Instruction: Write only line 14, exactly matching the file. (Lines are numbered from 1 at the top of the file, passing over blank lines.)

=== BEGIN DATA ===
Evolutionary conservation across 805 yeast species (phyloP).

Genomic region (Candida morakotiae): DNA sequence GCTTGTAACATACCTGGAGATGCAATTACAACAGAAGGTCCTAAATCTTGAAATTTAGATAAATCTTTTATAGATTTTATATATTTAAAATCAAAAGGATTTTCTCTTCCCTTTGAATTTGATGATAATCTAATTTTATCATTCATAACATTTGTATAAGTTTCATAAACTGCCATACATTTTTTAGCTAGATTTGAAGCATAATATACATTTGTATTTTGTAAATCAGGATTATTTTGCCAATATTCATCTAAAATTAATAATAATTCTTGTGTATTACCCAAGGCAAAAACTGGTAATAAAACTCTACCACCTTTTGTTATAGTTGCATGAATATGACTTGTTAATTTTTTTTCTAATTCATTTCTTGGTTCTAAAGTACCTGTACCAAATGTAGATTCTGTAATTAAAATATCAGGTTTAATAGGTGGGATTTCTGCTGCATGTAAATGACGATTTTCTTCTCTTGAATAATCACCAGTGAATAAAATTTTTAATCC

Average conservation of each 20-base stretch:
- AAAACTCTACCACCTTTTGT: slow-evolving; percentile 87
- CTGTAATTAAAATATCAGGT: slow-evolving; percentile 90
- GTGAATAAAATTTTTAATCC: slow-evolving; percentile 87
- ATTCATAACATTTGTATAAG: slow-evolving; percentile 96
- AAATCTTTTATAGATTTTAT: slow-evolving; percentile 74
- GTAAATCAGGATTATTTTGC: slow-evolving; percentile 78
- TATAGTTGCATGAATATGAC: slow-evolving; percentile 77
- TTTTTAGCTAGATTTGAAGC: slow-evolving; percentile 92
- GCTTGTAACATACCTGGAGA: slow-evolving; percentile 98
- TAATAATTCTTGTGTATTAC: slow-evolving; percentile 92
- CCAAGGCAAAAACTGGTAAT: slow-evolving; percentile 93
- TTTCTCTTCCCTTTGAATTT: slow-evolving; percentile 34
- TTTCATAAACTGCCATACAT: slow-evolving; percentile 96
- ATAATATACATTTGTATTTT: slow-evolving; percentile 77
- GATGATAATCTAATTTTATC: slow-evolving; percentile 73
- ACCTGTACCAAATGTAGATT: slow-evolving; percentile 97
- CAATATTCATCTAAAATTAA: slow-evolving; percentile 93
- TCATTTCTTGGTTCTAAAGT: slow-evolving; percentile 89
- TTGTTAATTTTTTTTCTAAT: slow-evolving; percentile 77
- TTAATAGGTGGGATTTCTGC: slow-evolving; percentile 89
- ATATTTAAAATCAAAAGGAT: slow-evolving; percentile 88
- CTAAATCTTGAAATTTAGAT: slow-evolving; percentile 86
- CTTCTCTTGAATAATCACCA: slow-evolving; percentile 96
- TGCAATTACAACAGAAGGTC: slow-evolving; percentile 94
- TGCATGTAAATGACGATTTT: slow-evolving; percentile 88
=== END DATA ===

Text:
- CCAAGGCAAAAACTGGTAAT: slow-evolving; percentile 93